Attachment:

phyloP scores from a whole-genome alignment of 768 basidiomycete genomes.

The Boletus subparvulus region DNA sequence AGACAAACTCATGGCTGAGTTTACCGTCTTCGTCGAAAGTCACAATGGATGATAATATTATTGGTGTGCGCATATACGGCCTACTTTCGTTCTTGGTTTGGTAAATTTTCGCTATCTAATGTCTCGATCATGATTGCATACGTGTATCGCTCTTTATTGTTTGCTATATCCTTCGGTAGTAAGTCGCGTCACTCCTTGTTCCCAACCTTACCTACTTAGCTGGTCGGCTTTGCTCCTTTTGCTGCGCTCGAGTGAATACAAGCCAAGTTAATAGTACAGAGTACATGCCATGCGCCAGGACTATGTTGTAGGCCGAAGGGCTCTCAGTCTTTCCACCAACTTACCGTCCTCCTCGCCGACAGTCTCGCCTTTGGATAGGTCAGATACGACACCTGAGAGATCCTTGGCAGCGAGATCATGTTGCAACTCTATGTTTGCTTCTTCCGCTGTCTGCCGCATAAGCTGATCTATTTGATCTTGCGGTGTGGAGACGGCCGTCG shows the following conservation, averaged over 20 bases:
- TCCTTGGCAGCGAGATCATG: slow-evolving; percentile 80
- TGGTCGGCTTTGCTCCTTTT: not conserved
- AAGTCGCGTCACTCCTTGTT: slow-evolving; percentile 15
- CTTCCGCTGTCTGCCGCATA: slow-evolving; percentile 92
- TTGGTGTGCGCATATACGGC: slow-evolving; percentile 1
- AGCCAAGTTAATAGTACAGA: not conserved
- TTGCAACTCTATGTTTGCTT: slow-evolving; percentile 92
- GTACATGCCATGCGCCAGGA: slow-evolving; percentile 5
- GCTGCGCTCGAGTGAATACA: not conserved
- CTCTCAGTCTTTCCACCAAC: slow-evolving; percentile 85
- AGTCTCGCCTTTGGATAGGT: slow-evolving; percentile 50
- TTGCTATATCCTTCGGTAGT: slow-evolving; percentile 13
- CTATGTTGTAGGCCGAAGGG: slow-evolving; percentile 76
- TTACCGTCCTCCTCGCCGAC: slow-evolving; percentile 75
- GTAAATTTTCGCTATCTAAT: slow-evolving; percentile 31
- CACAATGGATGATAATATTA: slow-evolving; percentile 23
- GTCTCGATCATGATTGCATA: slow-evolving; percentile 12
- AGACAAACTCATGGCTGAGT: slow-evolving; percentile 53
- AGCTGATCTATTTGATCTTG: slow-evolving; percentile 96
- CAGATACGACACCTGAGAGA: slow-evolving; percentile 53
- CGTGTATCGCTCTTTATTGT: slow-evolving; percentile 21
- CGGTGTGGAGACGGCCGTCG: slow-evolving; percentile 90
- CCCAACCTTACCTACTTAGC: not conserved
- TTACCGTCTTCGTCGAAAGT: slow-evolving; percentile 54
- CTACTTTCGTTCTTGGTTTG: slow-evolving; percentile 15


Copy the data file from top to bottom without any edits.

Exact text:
phyloP scores from a whole-genome alignment of 768 basidiomycete genomes.

The Boletus subparvulus region DNA sequence AGACAAACTCATGGCTGAGTTTACCGTCTTCGTCGAAAGTCACAATGGATGATAATATTATTGGTGTGCGCATATACGGCCTACTTTCGTTCTTGGTTTGGTAAATTTTCGCTATCTAATGTCTCGATCATGATTGCATACGTGTATCGCTCTTTATTGTTTGCTATATCCTTCGGTAGTAAGTCGCGTCACTCCTTGTTCCCAACCTTACCTACTTAGCTGGTCGGCTTTGCTCCTTTTGCTGCGCTCGAGTGAATACAAGCCAAGTTAATAGTACAGAGTACATGCCATGCGCCAGGACTATGTTGTAGGCCGAAGGGCTCTCAGTCTTTCCACCAACTTACCGTCCTCCTCGCCGACAGTCTCGCCTTTGGATAGGTCAGATACGACACCTGAGAGATCCTTGGCAGCGAGATCATGTTGCAACTCTATGTTTGCTTCTTCCGCTGTCTGCCGCATAAGCTGATCTATTTGATCTTGCGGTGTGGAGACGGCCGTCG shows the following conservation, averaged over 20 bases:
- TCCTTGGCAGCGAGATCATG: slow-evolving; percentile 80
- TGGTCGGCTTTGCTCCTTTT: not conserved
- AAGTCGCGTCACTCCTTGTT: slow-evolving; percentile 15
- CTTCCGCTGTCTGCCGCATA: slow-evolving; percentile 92
- TTGGTGTGCGCATATACGGC: slow-evolving; percentile 1
- AGCCAAGTTAATAGTACAGA: not conserved
- TTGCAACTCTATGTTTGCTT: slow-evolving; percentile 92
- GTACATGCCATGCGCCAGGA: slow-evolving; percentile 5
- GCTGCGCTCGAGTGAATACA: not conserved
- CTCTCAGTCTTTCCACCAAC: slow-evolving; percentile 85
- AGTCTCGCCTTTGGATAGGT: slow-evolving; percentile 50
- TTGCTATATCCTTCGGTAGT: slow-evolving; percentile 13
- CTATGTTGTAGGCCGAAGGG: slow-evolving; percentile 76
- TTACCGTCCTCCTCGCCGAC: slow-evolving; percentile 75
- GTAAATTTTCGCTATCTAAT: slow-evolving; percentile 31
- CACAATGGATGATAATATTA: slow-evolving; percentile 23
- GTCTCGATCATGATTGCATA: slow-evolving; percentile 12
- AGACAAACTCATGGCTGAGT: slow-evolving; percentile 53
- AGCTGATCTATTTGATCTTG: slow-evolving; percentile 96
- CAGATACGACACCTGAGAGA: slow-evolving; percentile 53
- CGTGTATCGCTCTTTATTGT: slow-evolving; percentile 21
- CGGTGTGGAGACGGCCGTCG: slow-evolving; percentile 90
- CCCAACCTTACCTACTTAGC: not conserved
- TTACCGTCTTCGTCGAAAGT: slow-evolving; percentile 54
- CTACTTTCGTTCTTGGTTTG: slow-evolving; percentile 15